Pemaquid Point Lighthouse – On Route 130 south of Damariscotta
The most photographed lighthouse in Maine with beautiful, dramatic rocks going down to the ocean. One of the few lighthouses you can tour the inside of on a normal day. The lighthouse has nice picnic tables for a leisurely lunch or head up route 32 and stop by Shaw’s in New Harbor (indoors) or the lobster shacks at Round Pond (outside picnic tables) for your lobster meal.
Maine State Prison Showroom in Thomaston – right on Route 1
Lots of handmade wooden furniture, gifts and decorations at great prices. Right on Route 1 (main street Thomaston). Parking in the rear.
Owl’s Head Lighthouse and Owl’s Head Transportation Museum – outside of Rockland off Route 73
Beautiful walk through the woods to the lighthouse. This lighthouse is open occasionally for tours as is the lighthouse keeper’s museum. Nearby is the Owl’s Head Transportation Museum. “Home to a world-class operating collection, the Owls Head Transportation Museum features more than 150 antique automobiles, aircraft, motorcycles, bicycles, engines and more.”
Rockland Breakwater Lighthouse – Just outside downtown Rockland, Route 1 to Waldo Ave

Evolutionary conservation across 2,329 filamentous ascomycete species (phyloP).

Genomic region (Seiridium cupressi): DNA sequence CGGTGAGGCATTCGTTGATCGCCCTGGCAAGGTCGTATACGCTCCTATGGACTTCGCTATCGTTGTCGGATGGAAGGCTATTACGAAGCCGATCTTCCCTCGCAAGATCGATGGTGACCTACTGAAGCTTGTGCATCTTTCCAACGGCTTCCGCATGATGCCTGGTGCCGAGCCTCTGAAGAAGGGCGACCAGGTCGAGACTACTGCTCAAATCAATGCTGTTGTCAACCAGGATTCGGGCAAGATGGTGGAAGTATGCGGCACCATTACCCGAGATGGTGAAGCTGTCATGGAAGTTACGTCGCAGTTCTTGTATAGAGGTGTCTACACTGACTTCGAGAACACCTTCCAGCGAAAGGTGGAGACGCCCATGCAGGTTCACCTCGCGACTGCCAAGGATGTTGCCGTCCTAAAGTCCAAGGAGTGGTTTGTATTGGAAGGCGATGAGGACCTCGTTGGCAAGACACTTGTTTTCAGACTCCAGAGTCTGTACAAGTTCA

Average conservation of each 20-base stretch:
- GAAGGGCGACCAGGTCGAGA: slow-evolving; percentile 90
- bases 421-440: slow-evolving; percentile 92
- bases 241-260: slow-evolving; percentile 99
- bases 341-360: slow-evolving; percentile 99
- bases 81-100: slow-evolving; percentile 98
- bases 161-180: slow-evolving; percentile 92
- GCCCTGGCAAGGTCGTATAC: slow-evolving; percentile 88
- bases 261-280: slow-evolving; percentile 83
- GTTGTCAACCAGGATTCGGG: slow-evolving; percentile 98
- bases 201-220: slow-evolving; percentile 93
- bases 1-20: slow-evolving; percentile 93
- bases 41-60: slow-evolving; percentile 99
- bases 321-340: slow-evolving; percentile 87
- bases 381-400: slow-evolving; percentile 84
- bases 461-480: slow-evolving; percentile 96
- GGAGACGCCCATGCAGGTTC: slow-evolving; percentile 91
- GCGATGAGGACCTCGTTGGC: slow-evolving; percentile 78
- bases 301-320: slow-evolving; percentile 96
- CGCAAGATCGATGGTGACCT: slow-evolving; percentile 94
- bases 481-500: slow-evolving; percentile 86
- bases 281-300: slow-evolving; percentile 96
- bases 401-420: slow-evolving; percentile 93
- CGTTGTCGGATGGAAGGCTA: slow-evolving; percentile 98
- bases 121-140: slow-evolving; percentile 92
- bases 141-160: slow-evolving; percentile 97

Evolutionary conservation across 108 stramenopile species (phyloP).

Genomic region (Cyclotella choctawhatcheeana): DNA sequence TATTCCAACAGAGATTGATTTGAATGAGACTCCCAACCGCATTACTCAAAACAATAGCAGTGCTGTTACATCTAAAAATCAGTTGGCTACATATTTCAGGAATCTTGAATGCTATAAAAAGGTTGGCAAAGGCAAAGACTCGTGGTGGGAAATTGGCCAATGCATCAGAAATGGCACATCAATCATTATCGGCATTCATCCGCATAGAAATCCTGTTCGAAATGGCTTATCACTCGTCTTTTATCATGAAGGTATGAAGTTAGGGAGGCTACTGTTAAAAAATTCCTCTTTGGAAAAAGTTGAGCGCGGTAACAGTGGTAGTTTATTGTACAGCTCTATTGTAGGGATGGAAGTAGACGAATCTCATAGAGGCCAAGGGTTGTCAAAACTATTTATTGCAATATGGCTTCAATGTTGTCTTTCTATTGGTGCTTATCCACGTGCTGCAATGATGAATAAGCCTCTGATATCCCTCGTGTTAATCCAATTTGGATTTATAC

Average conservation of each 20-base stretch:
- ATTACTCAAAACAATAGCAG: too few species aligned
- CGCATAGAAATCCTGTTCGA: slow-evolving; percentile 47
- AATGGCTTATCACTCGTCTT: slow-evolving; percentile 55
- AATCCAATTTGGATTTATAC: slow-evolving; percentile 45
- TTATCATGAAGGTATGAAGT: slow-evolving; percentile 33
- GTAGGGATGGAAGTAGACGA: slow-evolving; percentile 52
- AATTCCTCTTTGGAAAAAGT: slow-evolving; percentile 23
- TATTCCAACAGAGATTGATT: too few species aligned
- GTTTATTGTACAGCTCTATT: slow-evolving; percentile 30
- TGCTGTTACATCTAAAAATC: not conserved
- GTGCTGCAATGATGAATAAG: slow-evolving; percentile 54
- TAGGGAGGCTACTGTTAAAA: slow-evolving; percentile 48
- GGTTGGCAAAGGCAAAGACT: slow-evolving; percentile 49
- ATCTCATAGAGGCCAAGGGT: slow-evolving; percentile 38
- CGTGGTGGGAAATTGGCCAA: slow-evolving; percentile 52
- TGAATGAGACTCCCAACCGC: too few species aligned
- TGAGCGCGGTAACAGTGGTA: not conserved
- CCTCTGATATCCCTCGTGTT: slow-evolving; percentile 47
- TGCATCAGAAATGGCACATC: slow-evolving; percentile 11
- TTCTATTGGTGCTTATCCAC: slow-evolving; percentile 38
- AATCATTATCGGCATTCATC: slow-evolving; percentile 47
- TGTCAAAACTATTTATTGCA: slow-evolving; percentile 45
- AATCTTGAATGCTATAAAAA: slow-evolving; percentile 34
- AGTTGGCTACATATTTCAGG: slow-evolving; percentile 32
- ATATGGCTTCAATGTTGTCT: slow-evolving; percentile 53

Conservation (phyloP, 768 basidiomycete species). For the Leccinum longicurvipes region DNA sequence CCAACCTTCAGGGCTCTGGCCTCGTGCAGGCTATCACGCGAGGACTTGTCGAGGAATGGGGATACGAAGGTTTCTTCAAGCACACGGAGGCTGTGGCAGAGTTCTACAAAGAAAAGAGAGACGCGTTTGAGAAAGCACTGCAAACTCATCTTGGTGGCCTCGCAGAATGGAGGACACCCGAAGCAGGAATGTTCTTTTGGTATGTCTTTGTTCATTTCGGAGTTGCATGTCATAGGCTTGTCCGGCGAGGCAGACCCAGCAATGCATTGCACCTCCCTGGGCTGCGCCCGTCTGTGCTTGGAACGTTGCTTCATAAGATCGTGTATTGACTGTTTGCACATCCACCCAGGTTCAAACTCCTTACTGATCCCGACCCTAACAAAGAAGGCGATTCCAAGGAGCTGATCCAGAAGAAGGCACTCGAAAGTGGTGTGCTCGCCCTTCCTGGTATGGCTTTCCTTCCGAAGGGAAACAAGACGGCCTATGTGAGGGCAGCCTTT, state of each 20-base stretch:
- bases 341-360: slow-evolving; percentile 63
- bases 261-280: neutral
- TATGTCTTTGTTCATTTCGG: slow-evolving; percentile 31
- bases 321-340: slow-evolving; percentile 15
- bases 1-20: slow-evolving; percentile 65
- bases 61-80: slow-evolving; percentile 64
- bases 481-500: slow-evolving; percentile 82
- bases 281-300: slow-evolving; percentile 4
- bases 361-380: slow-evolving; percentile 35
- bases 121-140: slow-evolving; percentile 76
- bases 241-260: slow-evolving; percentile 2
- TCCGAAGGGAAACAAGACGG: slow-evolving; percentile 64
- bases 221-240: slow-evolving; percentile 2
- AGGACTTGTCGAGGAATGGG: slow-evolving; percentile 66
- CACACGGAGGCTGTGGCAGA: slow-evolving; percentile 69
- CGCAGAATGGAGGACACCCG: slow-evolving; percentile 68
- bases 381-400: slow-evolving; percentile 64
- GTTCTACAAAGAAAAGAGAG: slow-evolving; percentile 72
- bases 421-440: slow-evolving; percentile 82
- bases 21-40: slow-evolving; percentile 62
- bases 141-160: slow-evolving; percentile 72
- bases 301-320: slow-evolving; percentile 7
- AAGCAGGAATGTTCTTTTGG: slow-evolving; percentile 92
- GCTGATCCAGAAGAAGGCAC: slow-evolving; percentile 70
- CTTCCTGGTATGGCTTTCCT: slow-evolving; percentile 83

A breakwater was built to protect the harbor and a lighthouse was put at the end to keep ships from running into it. The walk is a mile each way over granite blocks, occasionally seals and other sea life can be seen from the walk. Rockland is also home to the Farnsworth Art Museum which displays paintings by Maine painter Adrew Wyeth as well as other artists.
Camden Hills State Park – on Route 1
Camden’s version of Cadillac Peak. The top of Mount Battie offers panoramic views of Camden Harbor. Accessible by car or stretch your legs hiking up their trails.
We love Belfast. It has a working yacht port and a waterfront walk goes right through the yacht yard and up across a foot bridge. There is also a rails-to-trails trail going inland along the water. The town itself isn’t too touristy and has some nice restaurants all walking distance from the water.
Fort Knox and the Penobscot Narrows Bridge and Observatory – on Route 1 at Bucksport
Not to be confused with the Kentucky Fort Knox, this historic site is a large stone fort mostly in tact. It’s fascinating to wader around and explore. The fort shares the same parking lot as the Penobscot Narrows Bridge with its spire resembling the Washington Monument. The spire has an elevator you can ride to the observatory at the top to see the surrounding countryside.